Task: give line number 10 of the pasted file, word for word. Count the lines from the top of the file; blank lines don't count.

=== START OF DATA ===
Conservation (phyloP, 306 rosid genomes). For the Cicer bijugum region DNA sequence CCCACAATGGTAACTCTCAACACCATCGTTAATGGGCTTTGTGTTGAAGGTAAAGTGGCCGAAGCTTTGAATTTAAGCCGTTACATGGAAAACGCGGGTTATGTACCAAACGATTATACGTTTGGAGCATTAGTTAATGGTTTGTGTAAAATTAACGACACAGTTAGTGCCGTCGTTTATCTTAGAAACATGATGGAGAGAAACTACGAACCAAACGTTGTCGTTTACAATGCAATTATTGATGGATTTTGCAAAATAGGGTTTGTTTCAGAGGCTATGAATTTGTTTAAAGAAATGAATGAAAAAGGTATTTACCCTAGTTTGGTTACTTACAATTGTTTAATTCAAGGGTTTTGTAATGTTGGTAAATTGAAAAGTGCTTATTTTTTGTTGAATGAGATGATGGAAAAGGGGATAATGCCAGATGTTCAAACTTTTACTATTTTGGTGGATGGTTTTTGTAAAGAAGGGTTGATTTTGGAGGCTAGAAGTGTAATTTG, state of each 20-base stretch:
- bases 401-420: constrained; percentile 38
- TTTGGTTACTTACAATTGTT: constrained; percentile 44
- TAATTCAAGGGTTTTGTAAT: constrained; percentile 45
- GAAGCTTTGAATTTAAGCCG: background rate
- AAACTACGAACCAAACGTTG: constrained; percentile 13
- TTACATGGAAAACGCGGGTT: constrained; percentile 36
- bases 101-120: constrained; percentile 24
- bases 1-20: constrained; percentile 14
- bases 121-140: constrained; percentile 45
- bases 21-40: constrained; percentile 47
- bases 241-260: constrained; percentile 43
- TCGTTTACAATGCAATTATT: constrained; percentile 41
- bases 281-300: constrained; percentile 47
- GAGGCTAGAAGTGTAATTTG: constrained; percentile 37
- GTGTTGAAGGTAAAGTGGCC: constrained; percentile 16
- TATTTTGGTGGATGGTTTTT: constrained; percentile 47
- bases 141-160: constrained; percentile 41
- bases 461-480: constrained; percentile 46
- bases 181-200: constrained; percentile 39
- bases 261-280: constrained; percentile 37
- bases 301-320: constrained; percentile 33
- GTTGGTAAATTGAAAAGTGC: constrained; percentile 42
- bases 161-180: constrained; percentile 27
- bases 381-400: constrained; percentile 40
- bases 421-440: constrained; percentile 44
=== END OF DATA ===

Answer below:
- bases 121-140: constrained; percentile 45